As self-driving cars become closer to reality and experts warn that many jobs will be replaced by automation, it’s becoming increasingly imperative to answer the question of how governments and companies will cope with the changing face of the workforce.
Last week’s #DMZSession in Toronto hoped to answer this question by inviting panelists who could provide perspectives on how artificial intelligence will affect businesses, the implications of automation on the job market, and emerging developments in robotics.
Sean Mullin, executive director of the Brookfield Institute; Krista Jones, head of work and learning at MaRS; and Kavaskar Thiya, founder and managing director of Nikola Labs provided their perspectives in a panel moderated by Ryerson University’s Dr. Stephanie Walsh Matthews, who leads a research consortium on robotics and autism spectrum disorder.
“I see the inevitability of software automation occurring in all industries around the world. I don’t see an area that’s not being impacted in the short term,” said Jones. “I get most concerned as a citizen about those who don’t have access to incremental training or who aren’t able to keep up with the devices that we’re using. I see us creating a wider divide between the haves and the have-nots.”
According to a study from the Brookfield Institute, 42 percent of jobs are at high risk of being automated over the next 20 years in fields like office support and general administration, sales, services, and transporation. Mullin notes that these jobs are correlated with low levels of university attainment, and suggested that we need to re-examine our social safety nets to prepare for the changes that automation brings.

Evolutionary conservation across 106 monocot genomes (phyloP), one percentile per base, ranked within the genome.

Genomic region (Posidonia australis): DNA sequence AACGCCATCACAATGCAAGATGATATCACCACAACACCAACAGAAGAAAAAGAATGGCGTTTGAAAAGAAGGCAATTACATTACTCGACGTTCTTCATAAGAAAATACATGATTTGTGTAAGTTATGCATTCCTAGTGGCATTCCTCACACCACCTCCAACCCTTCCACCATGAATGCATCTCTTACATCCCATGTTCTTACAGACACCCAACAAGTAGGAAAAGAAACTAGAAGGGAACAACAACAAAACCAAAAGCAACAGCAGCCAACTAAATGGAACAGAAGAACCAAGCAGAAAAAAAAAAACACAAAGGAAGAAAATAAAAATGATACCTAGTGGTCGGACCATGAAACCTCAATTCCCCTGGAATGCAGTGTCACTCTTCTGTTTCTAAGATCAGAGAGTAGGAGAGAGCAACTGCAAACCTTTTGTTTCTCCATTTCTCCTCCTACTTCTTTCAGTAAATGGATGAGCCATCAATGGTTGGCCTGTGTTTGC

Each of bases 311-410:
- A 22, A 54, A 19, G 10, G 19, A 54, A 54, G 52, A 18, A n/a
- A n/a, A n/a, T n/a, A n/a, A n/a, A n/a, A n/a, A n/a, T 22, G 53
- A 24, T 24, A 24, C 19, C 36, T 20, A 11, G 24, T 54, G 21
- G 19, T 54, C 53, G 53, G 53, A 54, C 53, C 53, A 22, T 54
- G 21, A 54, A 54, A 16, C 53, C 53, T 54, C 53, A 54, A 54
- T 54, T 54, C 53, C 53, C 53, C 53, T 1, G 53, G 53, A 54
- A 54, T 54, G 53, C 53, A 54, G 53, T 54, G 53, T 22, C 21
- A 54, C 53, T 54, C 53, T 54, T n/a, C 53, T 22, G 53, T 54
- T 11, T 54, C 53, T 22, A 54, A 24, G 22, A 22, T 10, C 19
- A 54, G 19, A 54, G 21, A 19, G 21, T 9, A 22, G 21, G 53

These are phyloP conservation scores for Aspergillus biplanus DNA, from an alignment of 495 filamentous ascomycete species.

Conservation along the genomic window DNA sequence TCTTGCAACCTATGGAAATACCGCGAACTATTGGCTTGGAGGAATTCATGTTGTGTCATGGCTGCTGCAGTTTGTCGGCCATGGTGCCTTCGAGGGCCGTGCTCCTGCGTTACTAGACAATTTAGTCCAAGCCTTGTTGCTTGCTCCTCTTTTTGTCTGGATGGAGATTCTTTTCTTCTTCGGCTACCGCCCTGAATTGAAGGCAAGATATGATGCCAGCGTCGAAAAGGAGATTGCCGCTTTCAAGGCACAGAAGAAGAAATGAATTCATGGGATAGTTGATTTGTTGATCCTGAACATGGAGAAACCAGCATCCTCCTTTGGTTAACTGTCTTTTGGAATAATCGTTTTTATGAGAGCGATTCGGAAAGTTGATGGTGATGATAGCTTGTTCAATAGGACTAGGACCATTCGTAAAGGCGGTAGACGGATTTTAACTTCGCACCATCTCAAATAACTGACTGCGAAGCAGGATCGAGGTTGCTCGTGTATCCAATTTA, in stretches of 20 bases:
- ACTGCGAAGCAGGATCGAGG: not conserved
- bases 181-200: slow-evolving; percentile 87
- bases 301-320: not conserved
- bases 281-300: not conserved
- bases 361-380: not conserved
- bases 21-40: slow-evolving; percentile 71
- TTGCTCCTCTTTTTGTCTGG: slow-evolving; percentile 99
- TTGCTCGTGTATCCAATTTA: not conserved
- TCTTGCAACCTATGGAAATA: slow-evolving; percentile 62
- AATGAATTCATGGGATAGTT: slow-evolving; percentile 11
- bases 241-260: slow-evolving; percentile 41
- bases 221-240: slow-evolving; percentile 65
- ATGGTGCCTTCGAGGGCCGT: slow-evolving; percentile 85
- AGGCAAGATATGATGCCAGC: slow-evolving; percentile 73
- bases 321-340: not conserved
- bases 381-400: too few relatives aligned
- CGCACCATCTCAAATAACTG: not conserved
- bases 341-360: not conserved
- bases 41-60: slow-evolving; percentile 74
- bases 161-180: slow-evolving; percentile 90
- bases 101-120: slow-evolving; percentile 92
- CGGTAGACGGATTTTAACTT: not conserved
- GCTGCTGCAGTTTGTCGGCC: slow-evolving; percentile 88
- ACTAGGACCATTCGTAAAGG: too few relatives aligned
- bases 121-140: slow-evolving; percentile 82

“If you look at the types of competencies that are going to promote success in the workforce under these types of changes, they’re things like creativity, critical thinking, judgement, cognitive ability, and the ability to interact with people,” said Mullin. “We’re going to need to create a package of things like a strong social safety net, early retirements and rapid retraining.”
Thiya said that education is key to preparing for the automation age — and that part of the onus is on individuals to educate themselves. “Media has a big role to play in teaching people what machine learning is and what artificial intelligence is,” said Thiya. “You don’t have to depend on a school and you don’t have to wait for curriculum to catch up. You can go online and learn anything you want on YouTube.We definitely have to put it on ourselves to be ready for [imminent changes in] the workforce.”
Jones added that it’s up to individuals to educate themselves because the pace of change is too fast for institutions to keep up. “This transition has to be owned in the next 10 to 15 years by the individual, because we won’t be able to change bureaucratic systems fast enough to keep up with the change that’s happening in the world.”